Ron Paul greeted by overflow crowd first day back in Iowa

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DES MOINES, Iowa-- Ron Paul's first public event in Iowa since the release of a Des Moines Register poll putting him within striking distance of Mitt Romney was so packed that workers took down a dividing wall at the downtown Marriott's Salon D ballroom. Supporters as well as national political reporters lined up to cover the action.

"This is almost like a real rally!" the Texas congressman told the crowd at the event, which had been billed simply as a "whistlestop."

The Des Moines Register poll, released this weekend, showed Paul 2 percentage points behind former Massachusetts Gov. Romney (22 to 24 percent) in the first-in-the-nation caucus state of Iowa ahead of Tuesday night's vote. (The poll's margin of error was plus or minus 4 percent.) Monday's Marriott throng reflected the fresh jolt of energy behind the Texas congressman's campaign.

Monday's speech was packed with media celebrities, including MSNBC's Joe Scarborough; Bret Baier of Fox News; Joe Klein of Time; Dana Bash and Soledad O'Brien of CNN; Lynn Sweet of the Chicago Sun-Times, the New York Times' David Brooks and CSPAN's Steve Scully.

Some 150 chairs and all of the press risers were filled a half-hour before the event was scheduled to begin, prompting organizers to remove the room's sliding wall.

"The enthusiasm is growing by leaps and bounds and crowds are getting bigger," Paul said. He chalked up some of the growing interest--and the growing coffer of campaign donations that's come with his new visibility on the trail--to his anti-war stance and a desire to bring troops home from Afghanistan. Paul added, however, that his growing appeal all comes down to a single message.

"As far as I'm concerned, there's only one issue," Paul said. "There's one issue that has made America great, an issue that you can answer all your questions on is individual liberty."

"We want our privacy back!" he said to wide applause from the receptive crowd.

"Ron Paul! Ron Paul!" the standing-room only crowd chanted, thrusting their hands in the air and waving signs. (Paul joked that if they chanted the entire time, he wouldn't get a chance to speak.) "Preach it!" some yelled.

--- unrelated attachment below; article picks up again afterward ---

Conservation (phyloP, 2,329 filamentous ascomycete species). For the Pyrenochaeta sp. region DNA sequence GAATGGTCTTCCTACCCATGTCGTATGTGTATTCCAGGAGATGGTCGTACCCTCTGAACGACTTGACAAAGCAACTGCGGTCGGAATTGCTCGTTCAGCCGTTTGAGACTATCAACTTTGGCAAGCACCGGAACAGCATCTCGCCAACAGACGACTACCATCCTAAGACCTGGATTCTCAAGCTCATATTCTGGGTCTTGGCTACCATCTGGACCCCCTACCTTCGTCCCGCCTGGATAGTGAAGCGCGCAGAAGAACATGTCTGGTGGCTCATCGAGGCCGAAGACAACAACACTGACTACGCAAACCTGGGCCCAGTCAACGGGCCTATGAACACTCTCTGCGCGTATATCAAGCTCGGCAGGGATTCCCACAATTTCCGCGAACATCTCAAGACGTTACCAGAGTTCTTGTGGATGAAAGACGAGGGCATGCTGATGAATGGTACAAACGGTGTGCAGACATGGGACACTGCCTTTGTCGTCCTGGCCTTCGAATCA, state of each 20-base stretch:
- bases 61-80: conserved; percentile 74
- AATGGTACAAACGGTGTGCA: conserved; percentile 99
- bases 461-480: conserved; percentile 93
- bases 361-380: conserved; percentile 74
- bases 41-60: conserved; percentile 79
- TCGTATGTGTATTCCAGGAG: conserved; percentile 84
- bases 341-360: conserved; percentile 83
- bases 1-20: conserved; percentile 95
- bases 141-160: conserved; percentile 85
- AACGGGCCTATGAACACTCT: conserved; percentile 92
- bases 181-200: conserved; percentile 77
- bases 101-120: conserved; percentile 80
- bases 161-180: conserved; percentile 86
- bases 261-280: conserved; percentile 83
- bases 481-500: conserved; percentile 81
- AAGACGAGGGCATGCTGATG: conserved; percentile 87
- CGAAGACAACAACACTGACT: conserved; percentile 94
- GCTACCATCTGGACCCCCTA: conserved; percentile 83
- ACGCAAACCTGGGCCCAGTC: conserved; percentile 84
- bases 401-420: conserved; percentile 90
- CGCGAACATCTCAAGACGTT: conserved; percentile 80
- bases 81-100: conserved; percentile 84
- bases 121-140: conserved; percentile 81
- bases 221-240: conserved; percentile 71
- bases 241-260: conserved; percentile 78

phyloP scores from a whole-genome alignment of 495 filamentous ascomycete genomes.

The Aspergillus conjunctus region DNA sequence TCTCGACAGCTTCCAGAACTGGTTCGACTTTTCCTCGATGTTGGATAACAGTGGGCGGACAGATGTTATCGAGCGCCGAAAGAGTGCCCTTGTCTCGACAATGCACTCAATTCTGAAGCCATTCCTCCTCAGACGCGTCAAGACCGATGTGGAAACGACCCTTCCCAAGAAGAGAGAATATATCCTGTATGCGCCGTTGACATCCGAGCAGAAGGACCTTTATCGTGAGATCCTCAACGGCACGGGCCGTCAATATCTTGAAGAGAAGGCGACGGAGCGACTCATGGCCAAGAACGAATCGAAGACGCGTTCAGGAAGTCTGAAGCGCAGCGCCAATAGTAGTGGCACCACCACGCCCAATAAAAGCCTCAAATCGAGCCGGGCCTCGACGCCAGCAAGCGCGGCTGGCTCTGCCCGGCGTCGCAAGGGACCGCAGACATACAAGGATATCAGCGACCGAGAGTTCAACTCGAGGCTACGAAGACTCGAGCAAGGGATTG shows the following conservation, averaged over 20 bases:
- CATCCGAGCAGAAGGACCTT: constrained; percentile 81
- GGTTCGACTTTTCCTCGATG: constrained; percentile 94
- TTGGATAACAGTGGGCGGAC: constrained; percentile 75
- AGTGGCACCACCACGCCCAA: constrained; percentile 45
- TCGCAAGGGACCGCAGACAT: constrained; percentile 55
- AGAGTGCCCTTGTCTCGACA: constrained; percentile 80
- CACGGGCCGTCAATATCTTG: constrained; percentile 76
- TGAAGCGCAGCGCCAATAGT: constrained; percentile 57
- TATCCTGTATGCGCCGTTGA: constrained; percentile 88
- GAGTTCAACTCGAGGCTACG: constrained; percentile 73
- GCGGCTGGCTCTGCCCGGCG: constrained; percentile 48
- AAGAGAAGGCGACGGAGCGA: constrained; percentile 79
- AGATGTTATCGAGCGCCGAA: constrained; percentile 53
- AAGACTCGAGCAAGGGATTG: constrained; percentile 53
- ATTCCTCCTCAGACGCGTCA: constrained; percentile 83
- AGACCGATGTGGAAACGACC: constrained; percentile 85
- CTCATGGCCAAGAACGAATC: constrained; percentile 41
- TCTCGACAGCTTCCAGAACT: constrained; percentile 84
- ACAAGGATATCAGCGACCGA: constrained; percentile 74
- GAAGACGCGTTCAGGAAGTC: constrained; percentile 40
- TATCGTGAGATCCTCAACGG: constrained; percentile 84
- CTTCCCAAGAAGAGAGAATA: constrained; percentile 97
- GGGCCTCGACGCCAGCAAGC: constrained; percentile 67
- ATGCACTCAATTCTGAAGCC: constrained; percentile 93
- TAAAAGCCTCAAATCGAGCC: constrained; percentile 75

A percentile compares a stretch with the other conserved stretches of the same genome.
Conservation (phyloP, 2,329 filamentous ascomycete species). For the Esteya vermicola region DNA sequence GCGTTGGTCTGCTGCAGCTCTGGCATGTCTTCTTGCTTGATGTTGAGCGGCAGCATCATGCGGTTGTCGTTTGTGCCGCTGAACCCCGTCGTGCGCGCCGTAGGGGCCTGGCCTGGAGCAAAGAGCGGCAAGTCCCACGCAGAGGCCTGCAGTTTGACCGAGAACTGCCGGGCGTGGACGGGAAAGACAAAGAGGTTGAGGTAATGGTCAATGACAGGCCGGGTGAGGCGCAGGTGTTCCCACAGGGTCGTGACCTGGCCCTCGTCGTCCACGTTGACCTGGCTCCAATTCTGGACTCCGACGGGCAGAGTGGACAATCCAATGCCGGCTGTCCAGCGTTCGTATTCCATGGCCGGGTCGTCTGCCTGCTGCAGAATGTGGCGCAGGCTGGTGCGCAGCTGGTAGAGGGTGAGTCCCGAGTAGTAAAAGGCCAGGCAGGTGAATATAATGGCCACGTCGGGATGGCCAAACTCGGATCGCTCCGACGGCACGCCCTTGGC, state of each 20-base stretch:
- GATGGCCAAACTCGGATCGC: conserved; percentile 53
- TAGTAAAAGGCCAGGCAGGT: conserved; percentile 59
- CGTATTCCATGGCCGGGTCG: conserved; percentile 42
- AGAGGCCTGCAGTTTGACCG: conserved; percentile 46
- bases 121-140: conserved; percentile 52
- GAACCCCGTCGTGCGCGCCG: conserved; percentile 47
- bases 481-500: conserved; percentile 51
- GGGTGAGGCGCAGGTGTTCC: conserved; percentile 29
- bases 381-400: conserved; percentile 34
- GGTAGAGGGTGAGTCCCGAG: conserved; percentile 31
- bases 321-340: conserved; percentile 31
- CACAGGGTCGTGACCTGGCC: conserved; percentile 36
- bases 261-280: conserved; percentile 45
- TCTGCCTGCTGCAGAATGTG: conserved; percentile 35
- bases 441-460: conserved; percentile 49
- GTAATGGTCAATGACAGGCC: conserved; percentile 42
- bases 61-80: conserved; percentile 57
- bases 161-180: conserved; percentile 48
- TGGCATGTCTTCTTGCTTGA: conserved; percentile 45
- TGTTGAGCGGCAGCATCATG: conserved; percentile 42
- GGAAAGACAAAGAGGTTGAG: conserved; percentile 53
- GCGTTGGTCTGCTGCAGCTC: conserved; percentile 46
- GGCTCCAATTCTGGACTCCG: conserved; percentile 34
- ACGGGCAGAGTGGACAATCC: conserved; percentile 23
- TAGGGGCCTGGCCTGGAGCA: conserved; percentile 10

Paul was introduced at the event by his son, Kentucky Sen. Rand Paul, who highlighted what he felt to be his father's best qualities: never "flip-flopping" or accepting a single congressional junket; pledging his commitment to balance the budget in his first term and to cut $1 trillion in spending during his first year in office; going directly after conservatives on the charged issue of cutting military spending; and soliciting strong support from active members of the military. Finally, the younger Paul stressed that he views his father as incorruptible.

Ron Paul spoke for just 10 minutes, but members of the crowd told Yahoo News that they were satisfied to be a part of the action.

"It's one thing to see him on television or an ad, but it's another thing to see him in person," Zander Morales, a local student, said.

Though many Iowans in the crowd said they planning to participate in Tuesday's caucuses, a good number of the Paul supporters on hand said they were from out of state: a Minnesota family on Christmas break; a busload of Cincinnati, Ohio high school students on a school trip. Others, such as Morales, were local students who can't participate in the caucuses because they're not Iowa residents or registered to vote in the state.

Just one man raised his hand when reporters asked if any of the first 20 seated attendees were from Iowa.

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